An underground fire beneath an illegal garbage dump site in Arkansas is still smoldering more than 7 months after local residents noticed the fire, and it will cost tens of millions of dollars to extinguish it. In the meantime, noxious smoke is seeping into local homes, spurring fears that the toxins may cause long-term health problems.
The health effects have already become noticeable. Chris Nelson, 40, lives with his wife and 4-year-old son in a house nestled just over 1000 feet from the dumping site. A persistent cough has plagued the family since the fire started, his wife has been diagnosed with bronchitis, and his little boy has been on multiple rounds of antibiotics.
“I’m a veteran and this is probably one of the worst, most stressful situations to live in. It’s been hell.”
The air around the site is being monitored by the U.S. Environmental Protection Agency (EPA) and the Arkansas Department of Environmental Quality (ADEQ). Most of the readings have come back at “good” or “moderate” levels. However, in December, the EPA registered an “unhealthy” reading, which prompted the Arkansas Department of Health (ADH) to issue a health alert, warning locals to “avoid prolonged or heavy exertion outdoors,” including “running, playing, or yard work.”
In the town of Bella Vista, population 28,500, residents have questions they are waiting on the government to answer, namely, how and why the illegal dumping site was able to operate without a state license for several years. No one knows how the fire started, though city officials believe a small brush fire ignited debris underground.
The former and current owners of the 4.75-acre site, as well as the Bella Vista Property Owners Association, which shuttered the dump in 2016 before the owner sold it to a tree trimming and disposal service early last year, are facing at least 2 lawsuits filed by local residents.
Starting in January 2004, the association began leasing the site from the storage company that owned it. With the association’s blessing, residents started dumping brush, wood, and other organic materials at the site.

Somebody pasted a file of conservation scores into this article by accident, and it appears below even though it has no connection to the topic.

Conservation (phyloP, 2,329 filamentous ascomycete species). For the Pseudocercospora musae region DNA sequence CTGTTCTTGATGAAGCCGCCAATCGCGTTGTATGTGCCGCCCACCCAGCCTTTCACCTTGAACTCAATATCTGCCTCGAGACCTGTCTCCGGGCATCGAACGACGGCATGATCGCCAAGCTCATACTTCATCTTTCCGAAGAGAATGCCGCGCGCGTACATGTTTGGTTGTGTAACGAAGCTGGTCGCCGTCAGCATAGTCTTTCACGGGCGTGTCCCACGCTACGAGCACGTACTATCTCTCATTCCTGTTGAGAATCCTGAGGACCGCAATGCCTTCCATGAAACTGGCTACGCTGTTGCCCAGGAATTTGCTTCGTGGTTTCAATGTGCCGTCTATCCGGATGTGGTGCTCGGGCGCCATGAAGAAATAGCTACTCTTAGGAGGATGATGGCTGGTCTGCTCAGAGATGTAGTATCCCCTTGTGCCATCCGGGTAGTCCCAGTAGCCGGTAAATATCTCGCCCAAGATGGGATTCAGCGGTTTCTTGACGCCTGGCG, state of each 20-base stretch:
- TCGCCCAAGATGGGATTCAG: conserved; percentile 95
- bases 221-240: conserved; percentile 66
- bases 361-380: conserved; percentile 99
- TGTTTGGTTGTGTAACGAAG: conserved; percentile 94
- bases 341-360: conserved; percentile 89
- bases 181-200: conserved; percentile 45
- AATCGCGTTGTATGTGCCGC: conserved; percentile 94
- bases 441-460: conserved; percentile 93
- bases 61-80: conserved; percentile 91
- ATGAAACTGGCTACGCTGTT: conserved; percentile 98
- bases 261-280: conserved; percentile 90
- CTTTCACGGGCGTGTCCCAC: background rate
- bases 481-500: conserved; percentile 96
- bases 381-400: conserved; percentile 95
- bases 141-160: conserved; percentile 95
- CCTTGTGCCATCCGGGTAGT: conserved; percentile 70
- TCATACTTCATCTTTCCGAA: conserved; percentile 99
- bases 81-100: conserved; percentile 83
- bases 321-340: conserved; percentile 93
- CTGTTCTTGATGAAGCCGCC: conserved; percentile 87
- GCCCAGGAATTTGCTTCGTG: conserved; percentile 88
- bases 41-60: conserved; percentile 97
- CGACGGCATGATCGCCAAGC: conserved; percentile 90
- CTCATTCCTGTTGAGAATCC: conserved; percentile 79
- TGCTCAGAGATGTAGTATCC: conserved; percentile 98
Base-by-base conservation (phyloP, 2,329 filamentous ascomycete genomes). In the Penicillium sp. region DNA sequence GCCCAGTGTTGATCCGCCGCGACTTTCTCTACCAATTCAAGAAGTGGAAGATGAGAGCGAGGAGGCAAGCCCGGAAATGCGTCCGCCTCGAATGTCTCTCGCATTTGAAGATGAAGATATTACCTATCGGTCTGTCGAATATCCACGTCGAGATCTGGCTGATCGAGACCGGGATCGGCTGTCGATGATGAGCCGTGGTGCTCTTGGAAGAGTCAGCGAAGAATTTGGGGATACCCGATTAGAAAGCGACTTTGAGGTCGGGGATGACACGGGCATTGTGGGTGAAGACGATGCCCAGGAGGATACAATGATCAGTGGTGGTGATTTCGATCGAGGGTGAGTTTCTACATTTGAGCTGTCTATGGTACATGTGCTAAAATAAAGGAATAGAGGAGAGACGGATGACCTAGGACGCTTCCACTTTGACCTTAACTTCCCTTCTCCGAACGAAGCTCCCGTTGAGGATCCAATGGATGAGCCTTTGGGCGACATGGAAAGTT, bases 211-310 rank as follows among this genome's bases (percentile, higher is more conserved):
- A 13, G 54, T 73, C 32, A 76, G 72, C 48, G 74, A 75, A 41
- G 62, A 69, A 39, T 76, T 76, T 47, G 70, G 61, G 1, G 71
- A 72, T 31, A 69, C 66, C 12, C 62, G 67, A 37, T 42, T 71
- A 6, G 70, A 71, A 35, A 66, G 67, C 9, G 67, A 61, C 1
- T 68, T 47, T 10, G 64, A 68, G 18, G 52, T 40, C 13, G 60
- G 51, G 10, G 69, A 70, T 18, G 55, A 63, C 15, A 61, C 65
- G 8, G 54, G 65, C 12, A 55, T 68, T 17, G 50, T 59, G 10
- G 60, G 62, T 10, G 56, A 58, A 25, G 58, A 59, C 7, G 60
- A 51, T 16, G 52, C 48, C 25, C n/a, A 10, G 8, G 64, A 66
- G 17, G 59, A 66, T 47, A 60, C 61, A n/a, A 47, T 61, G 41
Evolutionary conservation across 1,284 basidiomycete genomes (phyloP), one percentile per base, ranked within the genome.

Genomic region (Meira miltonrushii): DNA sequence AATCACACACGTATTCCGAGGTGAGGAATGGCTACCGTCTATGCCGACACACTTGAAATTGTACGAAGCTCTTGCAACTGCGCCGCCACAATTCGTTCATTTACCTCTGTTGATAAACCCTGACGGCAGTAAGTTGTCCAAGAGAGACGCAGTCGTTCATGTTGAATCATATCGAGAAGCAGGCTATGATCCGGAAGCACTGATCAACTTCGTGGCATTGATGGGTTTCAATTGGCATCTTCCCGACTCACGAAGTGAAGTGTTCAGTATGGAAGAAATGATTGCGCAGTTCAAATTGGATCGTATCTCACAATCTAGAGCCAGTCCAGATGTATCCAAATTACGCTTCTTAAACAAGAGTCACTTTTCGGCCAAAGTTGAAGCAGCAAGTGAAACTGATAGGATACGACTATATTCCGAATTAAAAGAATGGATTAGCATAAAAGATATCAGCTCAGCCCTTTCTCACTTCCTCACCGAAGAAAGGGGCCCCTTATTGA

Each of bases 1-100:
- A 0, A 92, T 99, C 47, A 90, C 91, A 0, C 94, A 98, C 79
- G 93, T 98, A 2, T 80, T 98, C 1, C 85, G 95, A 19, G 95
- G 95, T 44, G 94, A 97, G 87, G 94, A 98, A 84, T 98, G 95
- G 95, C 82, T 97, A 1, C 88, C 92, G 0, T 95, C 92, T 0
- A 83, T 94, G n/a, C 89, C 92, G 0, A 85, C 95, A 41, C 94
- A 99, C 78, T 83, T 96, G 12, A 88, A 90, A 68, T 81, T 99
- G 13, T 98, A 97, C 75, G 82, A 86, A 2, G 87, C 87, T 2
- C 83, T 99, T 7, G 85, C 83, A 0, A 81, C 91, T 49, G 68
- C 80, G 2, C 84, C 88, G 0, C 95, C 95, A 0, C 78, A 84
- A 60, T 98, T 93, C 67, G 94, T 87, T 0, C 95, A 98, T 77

According to the state, the area never should have been operating as a dump of any kind. Nevertheless, residents started dumping non-organic items such as car batteries, wiring, and swimming pool liners, state inspectors and contractors say.
In 2008, an inspector visited the site after receiving a complaint about cement mixer drums from Bella Vista’s developer being dumped there. The mixers were removed and it’s unclear why they were left there in the first place.
In July 2018, residents spotted what they thought was a brush fire and reported the smoke to the state. Inspectors visited the site in early August and ADEQ sent warning letters to the current and former owners. But it wasn’t until November that the state and the federal government began monitoring air quality in the area, and that was only after respiratory problems popped up among residents, who also expressed concern over reduced property values.
In January, state officials and contractors started preparing to clean up the site, but doing so is more complicated than simply dumping water on it, department spokeswoman Donnally Davis explained. Even if officials flooded the site, small fires could continue to burn, and runoff could contaminate a nearby lake or seep into the groundwater.
Davis estimates it will cost between $15 million and $37 million to extinguish the blaze and clean up the waste. State lawmakers are considering a $20 million appropriation to help. State Sen. Jim Hendren, a Republican whose district includes Bella Vista, said he anticipates the bill will “move fairly quickly” through the Legislature.
U.S. Republican U.S. Sens. John Boozman and Tom Cotton and U.S. Rep. Steve Womack wrote to the EPA in late February asking for “any and all options from which the state may receive financial assistance.”
Locals say they just want to be able to breathe clean air again.
“People need help. It’s been going on for 7 months and it doesn’t look like there’s an end in sight any time soon.”
 Associated Press
Featured image source: (C. Nelson/Apex Visual Solutions via AP)